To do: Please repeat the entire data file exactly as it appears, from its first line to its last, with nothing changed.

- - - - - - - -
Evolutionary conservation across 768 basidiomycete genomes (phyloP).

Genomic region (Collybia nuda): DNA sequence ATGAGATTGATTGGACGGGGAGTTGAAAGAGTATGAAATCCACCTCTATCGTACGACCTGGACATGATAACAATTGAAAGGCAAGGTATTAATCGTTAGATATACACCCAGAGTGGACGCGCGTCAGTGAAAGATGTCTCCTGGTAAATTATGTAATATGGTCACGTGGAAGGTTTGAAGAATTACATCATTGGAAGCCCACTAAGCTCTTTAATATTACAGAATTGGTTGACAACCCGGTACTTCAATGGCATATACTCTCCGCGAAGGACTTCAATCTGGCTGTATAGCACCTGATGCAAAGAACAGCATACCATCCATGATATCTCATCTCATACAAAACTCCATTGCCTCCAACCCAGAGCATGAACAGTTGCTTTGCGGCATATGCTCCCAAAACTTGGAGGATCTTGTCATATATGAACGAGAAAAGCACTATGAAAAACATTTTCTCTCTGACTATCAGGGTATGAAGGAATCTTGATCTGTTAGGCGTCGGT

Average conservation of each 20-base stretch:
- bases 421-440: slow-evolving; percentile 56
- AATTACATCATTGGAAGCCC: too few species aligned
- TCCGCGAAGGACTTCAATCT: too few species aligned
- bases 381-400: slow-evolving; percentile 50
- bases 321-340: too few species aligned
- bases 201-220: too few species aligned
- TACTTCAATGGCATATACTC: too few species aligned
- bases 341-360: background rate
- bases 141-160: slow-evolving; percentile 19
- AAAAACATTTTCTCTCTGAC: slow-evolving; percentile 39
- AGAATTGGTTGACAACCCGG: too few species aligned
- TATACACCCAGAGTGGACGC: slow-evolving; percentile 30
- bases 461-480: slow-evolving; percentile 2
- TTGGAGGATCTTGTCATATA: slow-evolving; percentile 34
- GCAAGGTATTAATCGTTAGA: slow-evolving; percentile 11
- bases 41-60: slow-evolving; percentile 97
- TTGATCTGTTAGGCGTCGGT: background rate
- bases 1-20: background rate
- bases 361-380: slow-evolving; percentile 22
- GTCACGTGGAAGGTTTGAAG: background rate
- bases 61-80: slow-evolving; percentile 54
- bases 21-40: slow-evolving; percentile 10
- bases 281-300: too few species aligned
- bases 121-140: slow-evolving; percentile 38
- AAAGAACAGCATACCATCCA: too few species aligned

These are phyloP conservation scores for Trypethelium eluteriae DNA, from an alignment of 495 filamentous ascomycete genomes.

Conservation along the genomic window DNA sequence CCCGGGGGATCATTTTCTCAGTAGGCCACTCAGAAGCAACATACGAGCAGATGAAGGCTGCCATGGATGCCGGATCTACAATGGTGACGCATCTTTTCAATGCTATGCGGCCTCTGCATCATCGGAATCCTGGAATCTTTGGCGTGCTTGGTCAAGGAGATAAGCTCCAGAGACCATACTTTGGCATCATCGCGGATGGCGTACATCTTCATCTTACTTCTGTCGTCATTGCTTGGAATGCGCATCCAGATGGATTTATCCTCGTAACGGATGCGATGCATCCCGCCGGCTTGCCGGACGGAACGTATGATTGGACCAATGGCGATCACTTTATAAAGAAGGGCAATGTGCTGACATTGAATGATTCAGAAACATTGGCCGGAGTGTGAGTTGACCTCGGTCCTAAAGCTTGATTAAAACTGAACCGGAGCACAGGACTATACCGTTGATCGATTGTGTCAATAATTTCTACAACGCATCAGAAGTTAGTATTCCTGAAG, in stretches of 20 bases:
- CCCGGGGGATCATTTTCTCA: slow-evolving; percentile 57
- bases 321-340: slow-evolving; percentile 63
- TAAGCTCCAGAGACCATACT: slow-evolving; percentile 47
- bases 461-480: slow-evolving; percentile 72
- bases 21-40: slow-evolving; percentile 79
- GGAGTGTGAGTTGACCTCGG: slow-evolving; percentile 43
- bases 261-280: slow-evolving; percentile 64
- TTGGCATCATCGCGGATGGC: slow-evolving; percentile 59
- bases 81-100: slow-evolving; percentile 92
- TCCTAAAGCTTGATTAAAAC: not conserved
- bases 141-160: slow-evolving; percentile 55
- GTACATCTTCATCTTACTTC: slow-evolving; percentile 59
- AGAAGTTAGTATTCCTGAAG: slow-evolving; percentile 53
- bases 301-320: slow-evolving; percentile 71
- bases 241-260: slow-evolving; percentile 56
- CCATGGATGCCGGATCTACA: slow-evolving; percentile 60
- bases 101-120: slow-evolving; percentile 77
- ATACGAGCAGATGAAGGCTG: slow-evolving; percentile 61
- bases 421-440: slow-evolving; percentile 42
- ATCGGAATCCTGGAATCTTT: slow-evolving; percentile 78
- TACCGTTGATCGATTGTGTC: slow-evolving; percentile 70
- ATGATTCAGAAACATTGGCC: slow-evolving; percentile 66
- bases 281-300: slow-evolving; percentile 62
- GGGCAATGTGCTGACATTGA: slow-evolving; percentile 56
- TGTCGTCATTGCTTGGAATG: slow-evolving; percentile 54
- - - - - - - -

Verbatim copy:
Evolutionary conservation across 768 basidiomycete genomes (phyloP).

Genomic region (Collybia nuda): DNA sequence ATGAGATTGATTGGACGGGGAGTTGAAAGAGTATGAAATCCACCTCTATCGTACGACCTGGACATGATAACAATTGAAAGGCAAGGTATTAATCGTTAGATATACACCCAGAGTGGACGCGCGTCAGTGAAAGATGTCTCCTGGTAAATTATGTAATATGGTCACGTGGAAGGTTTGAAGAATTACATCATTGGAAGCCCACTAAGCTCTTTAATATTACAGAATTGGTTGACAACCCGGTACTTCAATGGCATATACTCTCCGCGAAGGACTTCAATCTGGCTGTATAGCACCTGATGCAAAGAACAGCATACCATCCATGATATCTCATCTCATACAAAACTCCATTGCCTCCAACCCAGAGCATGAACAGTTGCTTTGCGGCATATGCTCCCAAAACTTGGAGGATCTTGTCATATATGAACGAGAAAAGCACTATGAAAAACATTTTCTCTCTGACTATCAGGGTATGAAGGAATCTTGATCTGTTAGGCGTCGGT

Average conservation of each 20-base stretch:
- bases 421-440: slow-evolving; percentile 56
- AATTACATCATTGGAAGCCC: too few species aligned
- TCCGCGAAGGACTTCAATCT: too few species aligned
- bases 381-400: slow-evolving; percentile 50
- bases 321-340: too few species aligned
- bases 201-220: too few species aligned
- TACTTCAATGGCATATACTC: too few species aligned
- bases 341-360: background rate
- bases 141-160: slow-evolving; percentile 19
- AAAAACATTTTCTCTCTGAC: slow-evolving; percentile 39
- AGAATTGGTTGACAACCCGG: too few species aligned
- TATACACCCAGAGTGGACGC: slow-evolving; percentile 30
- bases 461-480: slow-evolving; percentile 2
- TTGGAGGATCTTGTCATATA: slow-evolving; percentile 34
- GCAAGGTATTAATCGTTAGA: slow-evolving; percentile 11
- bases 41-60: slow-evolving; percentile 97
- TTGATCTGTTAGGCGTCGGT: background rate
- bases 1-20: background rate
- bases 361-380: slow-evolving; percentile 22
- GTCACGTGGAAGGTTTGAAG: background rate
- bases 61-80: slow-evolving; percentile 54
- bases 21-40: slow-evolving; percentile 10
- bases 281-300: too few species aligned
- bases 121-140: slow-evolving; percentile 38
- AAAGAACAGCATACCATCCA: too few species aligned

These are phyloP conservation scores for Trypethelium eluteriae DNA, from an alignment of 495 filamentous ascomycete genomes.

Conservation along the genomic window DNA sequence CCCGGGGGATCATTTTCTCAGTAGGCCACTCAGAAGCAACATACGAGCAGATGAAGGCTGCCATGGATGCCGGATCTACAATGGTGACGCATCTTTTCAATGCTATGCGGCCTCTGCATCATCGGAATCCTGGAATCTTTGGCGTGCTTGGTCAAGGAGATAAGCTCCAGAGACCATACTTTGGCATCATCGCGGATGGCGTACATCTTCATCTTACTTCTGTCGTCATTGCTTGGAATGCGCATCCAGATGGATTTATCCTCGTAACGGATGCGATGCATCCCGCCGGCTTGCCGGACGGAACGTATGATTGGACCAATGGCGATCACTTTATAAAGAAGGGCAATGTGCTGACATTGAATGATTCAGAAACATTGGCCGGAGTGTGAGTTGACCTCGGTCCTAAAGCTTGATTAAAACTGAACCGGAGCACAGGACTATACCGTTGATCGATTGTGTCAATAATTTCTACAACGCATCAGAAGTTAGTATTCCTGAAG, in stretches of 20 bases:
- CCCGGGGGATCATTTTCTCA: slow-evolving; percentile 57
- bases 321-340: slow-evolving; percentile 63
- TAAGCTCCAGAGACCATACT: slow-evolving; percentile 47
- bases 461-480: slow-evolving; percentile 72
- bases 21-40: slow-evolving; percentile 79
- GGAGTGTGAGTTGACCTCGG: slow-evolving; percentile 43
- bases 261-280: slow-evolving; percentile 64
- TTGGCATCATCGCGGATGGC: slow-evolving; percentile 59
- bases 81-100: slow-evolving; percentile 92
- TCCTAAAGCTTGATTAAAAC: not conserved
- bases 141-160: slow-evolving; percentile 55
- GTACATCTTCATCTTACTTC: slow-evolving; percentile 59
- AGAAGTTAGTATTCCTGAAG: slow-evolving; percentile 53
- bases 301-320: slow-evolving; percentile 71
- bases 241-260: slow-evolving; percentile 56
- CCATGGATGCCGGATCTACA: slow-evolving; percentile 60
- bases 101-120: slow-evolving; percentile 77
- ATACGAGCAGATGAAGGCTG: slow-evolving; percentile 61
- bases 421-440: slow-evolving; percentile 42
- ATCGGAATCCTGGAATCTTT: slow-evolving; percentile 78
- TACCGTTGATCGATTGTGTC: slow-evolving; percentile 70
- ATGATTCAGAAACATTGGCC: slow-evolving; percentile 66
- bases 281-300: slow-evolving; percentile 62
- GGGCAATGTGCTGACATTGA: slow-evolving; percentile 56
- TGTCGTCATTGCTTGGAATG: slow-evolving; percentile 54